K.I.S.S when it comes to grinders - Page 2

Grinders are one of the keys to exceptional espresso. Discuss them here.
DavidMLewis
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#11: Post by DavidMLewis »

It's interesting. I don't have any research except as a consumer, but there seem to be clear cultural preferences in things like appliance design. For years, as an example, I'm told that Japanese washing machines for the home market have had a single button. You press it, and the washer weighs the clothes, sensors see how high the stack is so they know the density and can guess the type of laundry, the washer goes for a few seconds and sensors measure the turbidity so they know how dirty the clothes are, etc. US consumers, on the other hand, seem to want lots of buttons, so the same manufacturers make washing machines for our market with a manual that's 30 pages. Kyle may have done his research.

Best,
David

IMAWriter
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#12: Post by IMAWriter »

Excellent, entertaining thread. Nice job, everyone.
I have to say, as a songwriter, I'm from the "less is more" school. MacArthur Park was fine, but "You Are So Beautiful" was finer.
Yes, apples and oranges, but that's my point .
The B-Vario (as I think it needs to be called, as there are JUST TOO MANY VARIOS NOW), is designed to offer more than just one grind option, therefore the buttons and sliders. The Mazzer SJ, on the other hand was DESIGNED to be most efficient at grinding for espresso, and in fact, in my experience was less successful at doing drip grind. This with perfect burrs.
It is a hoss, and for that reason inspires confidence. It may take at least a years use(and excellent reviews) by new B-Vario owners before others will commit to purchasing a B-Vario.
I do think it's brave thing Baratza is doing, going after the specialty coffee clientele/market. They could probably cleanup with the Williams Sonoma crowd, who love buttons and so forth.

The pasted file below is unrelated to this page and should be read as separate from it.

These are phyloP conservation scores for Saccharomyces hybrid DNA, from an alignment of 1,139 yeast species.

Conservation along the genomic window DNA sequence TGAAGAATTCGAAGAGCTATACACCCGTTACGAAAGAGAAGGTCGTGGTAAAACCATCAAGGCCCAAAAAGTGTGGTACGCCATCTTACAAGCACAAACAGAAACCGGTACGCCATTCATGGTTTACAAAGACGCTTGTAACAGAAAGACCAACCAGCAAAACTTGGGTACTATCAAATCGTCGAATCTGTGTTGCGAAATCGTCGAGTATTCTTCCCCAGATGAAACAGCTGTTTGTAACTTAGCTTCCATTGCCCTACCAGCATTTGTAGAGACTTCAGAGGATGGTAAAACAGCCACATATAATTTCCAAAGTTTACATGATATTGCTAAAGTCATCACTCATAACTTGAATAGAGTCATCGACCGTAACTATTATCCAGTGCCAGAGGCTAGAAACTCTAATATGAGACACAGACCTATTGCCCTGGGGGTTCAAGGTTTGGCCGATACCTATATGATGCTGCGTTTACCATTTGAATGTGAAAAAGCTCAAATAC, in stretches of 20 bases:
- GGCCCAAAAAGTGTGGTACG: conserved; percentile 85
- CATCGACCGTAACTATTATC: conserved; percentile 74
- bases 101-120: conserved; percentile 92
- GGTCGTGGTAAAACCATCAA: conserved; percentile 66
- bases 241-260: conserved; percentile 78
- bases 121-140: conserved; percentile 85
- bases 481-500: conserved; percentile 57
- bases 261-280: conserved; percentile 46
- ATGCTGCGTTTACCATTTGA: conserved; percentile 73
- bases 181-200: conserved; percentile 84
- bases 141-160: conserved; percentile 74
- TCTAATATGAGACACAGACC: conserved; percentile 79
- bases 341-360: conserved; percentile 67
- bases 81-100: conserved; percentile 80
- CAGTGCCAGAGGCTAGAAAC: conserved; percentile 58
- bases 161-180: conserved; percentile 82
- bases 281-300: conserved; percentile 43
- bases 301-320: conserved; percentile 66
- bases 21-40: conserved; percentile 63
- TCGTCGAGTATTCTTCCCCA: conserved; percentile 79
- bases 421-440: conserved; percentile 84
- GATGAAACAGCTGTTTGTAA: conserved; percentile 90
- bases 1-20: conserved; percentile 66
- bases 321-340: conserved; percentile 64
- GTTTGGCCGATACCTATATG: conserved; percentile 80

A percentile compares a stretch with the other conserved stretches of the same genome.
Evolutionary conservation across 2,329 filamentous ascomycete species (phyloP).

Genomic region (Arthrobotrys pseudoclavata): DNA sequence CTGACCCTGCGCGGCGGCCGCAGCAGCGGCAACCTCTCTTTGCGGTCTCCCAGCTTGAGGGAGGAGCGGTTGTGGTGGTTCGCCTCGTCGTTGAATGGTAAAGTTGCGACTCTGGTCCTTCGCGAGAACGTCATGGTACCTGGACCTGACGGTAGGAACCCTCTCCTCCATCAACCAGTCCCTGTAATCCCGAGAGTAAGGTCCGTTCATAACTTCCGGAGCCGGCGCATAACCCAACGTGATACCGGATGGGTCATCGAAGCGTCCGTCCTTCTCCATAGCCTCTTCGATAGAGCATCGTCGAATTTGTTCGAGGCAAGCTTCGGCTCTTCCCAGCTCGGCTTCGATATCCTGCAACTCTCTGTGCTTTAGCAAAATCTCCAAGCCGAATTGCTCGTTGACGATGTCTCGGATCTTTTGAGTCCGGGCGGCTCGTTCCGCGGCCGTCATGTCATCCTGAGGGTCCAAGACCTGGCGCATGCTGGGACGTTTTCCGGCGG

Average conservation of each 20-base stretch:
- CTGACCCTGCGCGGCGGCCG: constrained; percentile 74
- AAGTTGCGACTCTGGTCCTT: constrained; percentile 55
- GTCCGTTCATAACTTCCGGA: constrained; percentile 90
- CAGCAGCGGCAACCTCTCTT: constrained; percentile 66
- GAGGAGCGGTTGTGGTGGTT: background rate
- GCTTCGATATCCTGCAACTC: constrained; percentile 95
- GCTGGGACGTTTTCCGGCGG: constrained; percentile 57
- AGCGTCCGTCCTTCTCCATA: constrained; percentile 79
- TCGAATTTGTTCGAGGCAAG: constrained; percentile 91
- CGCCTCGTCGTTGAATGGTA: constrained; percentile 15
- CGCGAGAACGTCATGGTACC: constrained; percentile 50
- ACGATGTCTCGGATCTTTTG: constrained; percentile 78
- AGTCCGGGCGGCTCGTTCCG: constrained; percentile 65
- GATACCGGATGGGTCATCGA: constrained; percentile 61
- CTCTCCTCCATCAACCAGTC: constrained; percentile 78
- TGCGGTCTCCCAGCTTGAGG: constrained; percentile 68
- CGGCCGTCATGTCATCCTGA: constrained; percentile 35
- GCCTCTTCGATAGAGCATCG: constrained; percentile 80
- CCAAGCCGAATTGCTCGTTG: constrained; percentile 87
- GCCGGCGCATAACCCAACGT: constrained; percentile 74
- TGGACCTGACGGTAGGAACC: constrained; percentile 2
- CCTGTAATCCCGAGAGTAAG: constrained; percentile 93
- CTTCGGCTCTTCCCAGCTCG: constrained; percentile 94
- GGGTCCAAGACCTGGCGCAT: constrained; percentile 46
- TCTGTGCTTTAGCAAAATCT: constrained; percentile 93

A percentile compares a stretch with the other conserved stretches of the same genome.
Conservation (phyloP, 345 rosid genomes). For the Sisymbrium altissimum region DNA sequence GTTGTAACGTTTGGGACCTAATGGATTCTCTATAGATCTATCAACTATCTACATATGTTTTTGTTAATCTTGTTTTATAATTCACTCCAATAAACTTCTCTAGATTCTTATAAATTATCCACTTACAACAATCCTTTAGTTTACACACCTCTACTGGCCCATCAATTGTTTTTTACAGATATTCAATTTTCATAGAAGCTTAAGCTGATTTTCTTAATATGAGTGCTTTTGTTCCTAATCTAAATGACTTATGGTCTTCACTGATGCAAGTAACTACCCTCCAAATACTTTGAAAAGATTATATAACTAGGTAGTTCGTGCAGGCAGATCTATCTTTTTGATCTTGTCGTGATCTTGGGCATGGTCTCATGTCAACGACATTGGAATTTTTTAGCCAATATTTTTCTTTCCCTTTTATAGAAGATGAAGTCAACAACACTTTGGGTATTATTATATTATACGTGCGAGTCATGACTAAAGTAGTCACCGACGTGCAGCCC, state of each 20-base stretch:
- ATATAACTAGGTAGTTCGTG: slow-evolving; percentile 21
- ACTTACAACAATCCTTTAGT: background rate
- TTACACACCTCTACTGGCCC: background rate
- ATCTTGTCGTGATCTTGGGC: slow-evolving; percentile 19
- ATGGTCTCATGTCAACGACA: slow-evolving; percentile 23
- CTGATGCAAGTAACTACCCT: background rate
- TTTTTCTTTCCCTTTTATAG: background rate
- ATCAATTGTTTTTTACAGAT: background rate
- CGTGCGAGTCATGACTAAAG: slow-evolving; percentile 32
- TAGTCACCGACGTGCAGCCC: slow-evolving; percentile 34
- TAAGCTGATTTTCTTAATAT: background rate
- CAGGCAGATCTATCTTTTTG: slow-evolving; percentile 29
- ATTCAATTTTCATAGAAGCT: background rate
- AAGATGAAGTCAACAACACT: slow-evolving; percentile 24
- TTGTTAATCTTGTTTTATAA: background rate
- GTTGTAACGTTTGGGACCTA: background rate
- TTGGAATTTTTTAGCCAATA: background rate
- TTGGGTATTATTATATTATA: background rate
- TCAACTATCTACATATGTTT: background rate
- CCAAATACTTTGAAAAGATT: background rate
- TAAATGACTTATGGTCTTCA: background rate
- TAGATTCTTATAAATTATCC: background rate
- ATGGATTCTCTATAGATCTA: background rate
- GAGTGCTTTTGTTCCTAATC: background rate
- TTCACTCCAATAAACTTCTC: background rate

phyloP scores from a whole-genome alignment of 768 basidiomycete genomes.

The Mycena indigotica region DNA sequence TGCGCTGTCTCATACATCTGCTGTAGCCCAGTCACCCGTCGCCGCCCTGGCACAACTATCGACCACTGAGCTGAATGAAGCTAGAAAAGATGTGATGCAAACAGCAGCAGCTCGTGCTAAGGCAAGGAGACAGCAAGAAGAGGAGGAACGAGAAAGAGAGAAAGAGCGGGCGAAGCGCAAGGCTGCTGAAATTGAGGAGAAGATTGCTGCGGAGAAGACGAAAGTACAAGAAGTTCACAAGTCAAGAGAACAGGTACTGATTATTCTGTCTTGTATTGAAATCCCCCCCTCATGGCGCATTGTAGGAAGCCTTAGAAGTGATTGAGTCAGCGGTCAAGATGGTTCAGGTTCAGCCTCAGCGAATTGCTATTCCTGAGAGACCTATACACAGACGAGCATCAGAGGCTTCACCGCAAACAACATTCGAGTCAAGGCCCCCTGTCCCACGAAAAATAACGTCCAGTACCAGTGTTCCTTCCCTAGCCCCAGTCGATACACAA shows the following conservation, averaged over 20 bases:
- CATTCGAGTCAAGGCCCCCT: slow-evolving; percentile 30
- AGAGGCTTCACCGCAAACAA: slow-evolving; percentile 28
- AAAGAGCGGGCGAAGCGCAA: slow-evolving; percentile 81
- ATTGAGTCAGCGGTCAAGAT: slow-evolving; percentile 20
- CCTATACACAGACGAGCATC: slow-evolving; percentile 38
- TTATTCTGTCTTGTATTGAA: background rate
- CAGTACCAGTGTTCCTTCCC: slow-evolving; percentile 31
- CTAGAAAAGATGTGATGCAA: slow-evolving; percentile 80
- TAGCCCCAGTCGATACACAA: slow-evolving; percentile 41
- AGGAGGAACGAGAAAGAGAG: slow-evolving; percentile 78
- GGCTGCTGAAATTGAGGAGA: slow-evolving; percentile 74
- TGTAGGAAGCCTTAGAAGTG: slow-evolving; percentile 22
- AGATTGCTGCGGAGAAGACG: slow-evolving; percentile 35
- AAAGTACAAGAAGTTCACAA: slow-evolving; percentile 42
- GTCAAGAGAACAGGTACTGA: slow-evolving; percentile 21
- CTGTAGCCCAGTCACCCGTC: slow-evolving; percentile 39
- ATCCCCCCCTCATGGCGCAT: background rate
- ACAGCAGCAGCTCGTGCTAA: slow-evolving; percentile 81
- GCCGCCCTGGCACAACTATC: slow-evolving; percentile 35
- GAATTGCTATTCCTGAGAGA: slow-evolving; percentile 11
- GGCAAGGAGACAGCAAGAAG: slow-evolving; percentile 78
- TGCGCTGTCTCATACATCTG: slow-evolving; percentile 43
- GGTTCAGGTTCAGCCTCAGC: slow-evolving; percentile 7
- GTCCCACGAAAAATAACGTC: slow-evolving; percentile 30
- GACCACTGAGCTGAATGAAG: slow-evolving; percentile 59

Rob
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Bluecold

#13: Post by Bluecold »

shadowfax wrote:. . . :shock: How did you know?
No, Mazzer didn't start with a blank slate regarding the mini E. They started with the mini and modified it. If Mazzer started with a blank slate, they'd understand the need of "no grinds left behind" with a digital timed home model. But they were lazy and just bolted on a funnel and a timer. Not as lazy as the designers of all E61 non HX machines, but still lazy.
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HB
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#14: Post by HB »

I'm sure that Nicholas was joking about the Mini E.

It wasn't designed with home use in mind, I believe it was designed for cafes wanting to serve several types of espresso. A doser used for its intended purpose isn't well suited to the task since the doser must be half full to meter out coffee accurately. The Mini E, on the other hand, meters out doses accurately with no waste (in a cafe environment, they don't fuss about the 3 grams of coffee trapped in the chute). Mazzer applied for and was granted a patent on the Mini Electronic's improvement on dosing accuracy.